Thunder gods for Hollyweird

Remakes, re-imaginings, reboots, re-inventions, other re-… Hollywood seems to like re-cycling of ideas and have been in serious innovation drought for years. I know, remakes of classic (and not so classic) movies are nothing new, neither are sequels – but there are a few things they could do in order to inject some imagination into their fantasy films.

This essay was originally written for Planet Origo and published there in February 2009. The essay does not pertain directly to specific Scandinavian films, but suggest Hollywood take more notice of themes that are native to Nordic cinema.

Fortunately, the sci-fi and fantasy film genres have been spared the biggest remake waves. Horror has been hit much worse, with classics such as Texas Chainsaw Massacre, The Hitcher, Friday the 13th, and Helloween having been remade, among many others. There was even talk about The Evil Dead getting a remake, and it actually has an IMDb entry labelled “announced”. Is nothing holy to Hollyweird??!?!

Fantasy films are in a slightly different position. While horror movies have been huge since the 1970s and established long before that, fantasy and science fiction films were mocked and looked down upon longer, and it wasn’t until the mid or late 1990s that fantasy in litterature became the foundation for a wave of movies. Granted, fantasy movies have been around for a long time but in fact the growth in the 90s in numbers of young people who read fantasy stories paved the way for movie adaptions of popular novels. With The Lord of The Rings and Harry Potter it was proven true that popular fantasy books could translate well to box office success.

In other words, the makers of fantastical cinema have a vast library of already proven stories to choose from, a library that is not yet empty. They don’t need to recycle. However, it is just a matter of time before remakes or sequels to popular 1980s movies start to appear. They are already preparing remakes of He-Man and V, in the wake of the reboots of the comic franchises Superman and Batman.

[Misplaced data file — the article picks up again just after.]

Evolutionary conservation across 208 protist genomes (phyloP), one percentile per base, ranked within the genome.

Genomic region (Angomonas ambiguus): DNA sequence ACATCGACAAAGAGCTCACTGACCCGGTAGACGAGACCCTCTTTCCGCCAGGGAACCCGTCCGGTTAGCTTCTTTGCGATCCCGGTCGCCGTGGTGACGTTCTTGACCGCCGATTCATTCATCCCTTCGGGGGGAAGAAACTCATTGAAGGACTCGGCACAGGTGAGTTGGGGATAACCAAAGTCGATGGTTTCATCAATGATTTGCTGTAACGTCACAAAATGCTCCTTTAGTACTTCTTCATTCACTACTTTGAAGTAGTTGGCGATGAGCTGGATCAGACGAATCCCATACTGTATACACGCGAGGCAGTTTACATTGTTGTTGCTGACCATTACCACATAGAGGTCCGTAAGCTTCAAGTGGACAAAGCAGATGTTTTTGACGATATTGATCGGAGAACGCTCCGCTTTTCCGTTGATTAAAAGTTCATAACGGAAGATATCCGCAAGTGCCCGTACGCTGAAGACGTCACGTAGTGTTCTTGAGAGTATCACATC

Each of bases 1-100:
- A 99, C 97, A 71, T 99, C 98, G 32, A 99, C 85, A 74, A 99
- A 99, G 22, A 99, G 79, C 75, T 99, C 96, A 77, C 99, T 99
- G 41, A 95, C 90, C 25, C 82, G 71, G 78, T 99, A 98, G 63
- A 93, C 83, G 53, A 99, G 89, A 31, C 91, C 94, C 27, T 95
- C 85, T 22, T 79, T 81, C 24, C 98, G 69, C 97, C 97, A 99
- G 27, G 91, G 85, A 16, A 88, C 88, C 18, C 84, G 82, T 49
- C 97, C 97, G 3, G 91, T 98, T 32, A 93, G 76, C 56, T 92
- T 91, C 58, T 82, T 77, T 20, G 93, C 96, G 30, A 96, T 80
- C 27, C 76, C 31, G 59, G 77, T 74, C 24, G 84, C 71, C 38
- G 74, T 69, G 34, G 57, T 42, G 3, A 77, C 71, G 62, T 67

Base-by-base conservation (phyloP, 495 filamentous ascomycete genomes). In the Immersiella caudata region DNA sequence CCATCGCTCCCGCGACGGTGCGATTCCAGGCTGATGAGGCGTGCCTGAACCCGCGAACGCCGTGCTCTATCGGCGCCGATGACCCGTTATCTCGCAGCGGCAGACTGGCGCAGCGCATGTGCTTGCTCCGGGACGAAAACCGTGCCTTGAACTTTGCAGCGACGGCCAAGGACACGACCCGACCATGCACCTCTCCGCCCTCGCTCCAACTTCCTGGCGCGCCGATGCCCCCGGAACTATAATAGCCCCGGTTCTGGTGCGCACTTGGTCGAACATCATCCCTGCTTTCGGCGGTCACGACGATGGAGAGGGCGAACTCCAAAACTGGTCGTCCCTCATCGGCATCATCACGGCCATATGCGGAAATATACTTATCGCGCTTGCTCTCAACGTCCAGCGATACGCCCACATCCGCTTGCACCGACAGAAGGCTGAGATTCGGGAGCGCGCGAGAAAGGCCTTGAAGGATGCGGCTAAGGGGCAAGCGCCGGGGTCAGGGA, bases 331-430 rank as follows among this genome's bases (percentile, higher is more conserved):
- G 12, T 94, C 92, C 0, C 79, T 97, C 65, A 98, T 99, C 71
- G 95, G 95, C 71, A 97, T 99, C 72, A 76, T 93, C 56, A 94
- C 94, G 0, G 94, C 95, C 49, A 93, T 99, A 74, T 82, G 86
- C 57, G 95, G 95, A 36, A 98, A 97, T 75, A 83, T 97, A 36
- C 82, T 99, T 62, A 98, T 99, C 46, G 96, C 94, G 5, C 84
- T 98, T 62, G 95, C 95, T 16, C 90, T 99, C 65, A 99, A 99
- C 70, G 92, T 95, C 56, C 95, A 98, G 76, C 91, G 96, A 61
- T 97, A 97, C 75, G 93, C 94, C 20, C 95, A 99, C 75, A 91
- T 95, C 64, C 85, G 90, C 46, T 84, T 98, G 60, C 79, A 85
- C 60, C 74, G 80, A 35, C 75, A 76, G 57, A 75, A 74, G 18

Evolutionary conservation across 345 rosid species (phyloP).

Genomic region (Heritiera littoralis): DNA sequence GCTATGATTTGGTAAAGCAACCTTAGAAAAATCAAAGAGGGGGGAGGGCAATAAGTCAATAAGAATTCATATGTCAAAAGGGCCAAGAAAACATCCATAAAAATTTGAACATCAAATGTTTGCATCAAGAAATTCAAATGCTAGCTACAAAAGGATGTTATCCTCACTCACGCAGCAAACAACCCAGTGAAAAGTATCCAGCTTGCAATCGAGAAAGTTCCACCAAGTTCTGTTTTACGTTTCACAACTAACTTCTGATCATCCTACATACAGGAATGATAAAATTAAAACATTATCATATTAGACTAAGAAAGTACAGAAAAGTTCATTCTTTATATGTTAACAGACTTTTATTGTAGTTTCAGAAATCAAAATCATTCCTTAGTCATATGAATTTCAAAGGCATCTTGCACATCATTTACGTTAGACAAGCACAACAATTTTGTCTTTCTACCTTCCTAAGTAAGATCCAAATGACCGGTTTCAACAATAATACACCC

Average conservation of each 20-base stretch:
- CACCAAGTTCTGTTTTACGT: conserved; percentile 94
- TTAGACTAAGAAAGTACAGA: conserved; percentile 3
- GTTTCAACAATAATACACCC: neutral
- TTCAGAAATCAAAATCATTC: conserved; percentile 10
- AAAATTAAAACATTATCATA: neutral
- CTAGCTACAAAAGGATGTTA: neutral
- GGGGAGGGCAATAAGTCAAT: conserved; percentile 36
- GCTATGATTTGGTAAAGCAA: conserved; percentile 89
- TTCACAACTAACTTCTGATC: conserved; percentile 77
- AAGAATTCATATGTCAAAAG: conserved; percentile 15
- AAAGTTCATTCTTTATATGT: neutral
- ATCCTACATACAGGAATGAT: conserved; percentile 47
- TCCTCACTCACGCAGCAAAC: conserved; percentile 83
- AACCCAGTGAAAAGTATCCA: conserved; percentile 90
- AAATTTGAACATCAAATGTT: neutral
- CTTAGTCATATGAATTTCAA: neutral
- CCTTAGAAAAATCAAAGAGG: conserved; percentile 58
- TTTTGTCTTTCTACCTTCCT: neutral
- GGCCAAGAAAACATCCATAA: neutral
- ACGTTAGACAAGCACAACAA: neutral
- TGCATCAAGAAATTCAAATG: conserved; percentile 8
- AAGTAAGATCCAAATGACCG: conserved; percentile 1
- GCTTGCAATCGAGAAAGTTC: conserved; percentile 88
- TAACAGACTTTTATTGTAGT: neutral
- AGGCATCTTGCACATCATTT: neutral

So, Hollyweird, let me give you some advice. A free tip, an original and new idea you have not explored much before. You can pay me a hefty royalty if you want. Here it is: Nordic mythology.

I am not talking about Viking movies. Vikings have acted in front of the camera since at least the 1950s, usually with a large dose of, shall we say, artistic freedom. Myths and misconceptions and adaptions of Viking history and / or facts are, if not a staple, at least well known among movie fans. No, I am talking about Nordic mythology; the gods, beliefs, myths and legends of the Vikings. You know, Thor, Loki, the giant jotnar creatures, Odin, the eight-legged horse Sleipnir, etc. Also, a whole range of worlds and universes inhabited by magic, spirits and supernatural creatures. There’s much to dig into!

I am not suggesting a movie about Norse mythology, but perhaps Hollyweird could look to Scandinavia for some juicy inspiration for original stories. It has been done before, in all fairness, although not as a rule when making fantasy films inspired by the past, or even when making “plain” Viking epics. Tolkien took alot of inspiration from ancient Scandinavian culture when writing both The Silmarillion and The Rings trilogy, in fact so much that the mythology crept into popular culture and has become clichés. The John McTiernan-directed The 13th Warrior (1999) is borderline historical fantasy as it involves the fictional and non-historical cave cannibals attacking a Viking village, and Outlander (2009) sees Vikings and space aliens clashing, a rare thing even in fantasy movies. None of these two movies draw much from actual Viking mythology though. Beowulf (2007) is probably the best cinematic adaption of old Scandinavian legends (though it’s an English poem), even though the character Beowulf supposedly lived 4-500 years before the Viking age.


Thunder god Thor and his mighty hammer, Mjolnir.

However, apart from the Thor comic books from Marvel Comics, Nordic mythology is not exploited enough in popular entertainment. In stead, Greek legends, Arabian folk tales and Asian history forms much of the basis for fantasy epics, with the occasional dip into Britain’s Merlin or American Indian folkore. I guess there is alot to explore in sub-Sahara African legends too (Tarzan aside – it wasn’t really an African legend) but being a Norwegian myself, I’d like to see more Nordic mythology on the big screen.

So there you have it, Hollyweird. Why don’t you google or wiki terms such as Jotun, Yggdrasil, Valhalla, Ragnarok, the vættir, Freya. You don’t even have to pay authors any rights, because all Nordic mythology is in the public domain, one could say. There goes my royalty cheque!

I am of course available as historical consultant, and won’t charge you more than you can afford.

Addendum: After this essay was written, Marvel studios has filmed Thor under the direction of Kenneth Branagh. Scheduled to open on May 6th, 2011, the film is based on the Marvel comic book rather than actual Norse mythology, and is as such more a comic book movie than a Norse mythology movie. Still, we applaud the idea!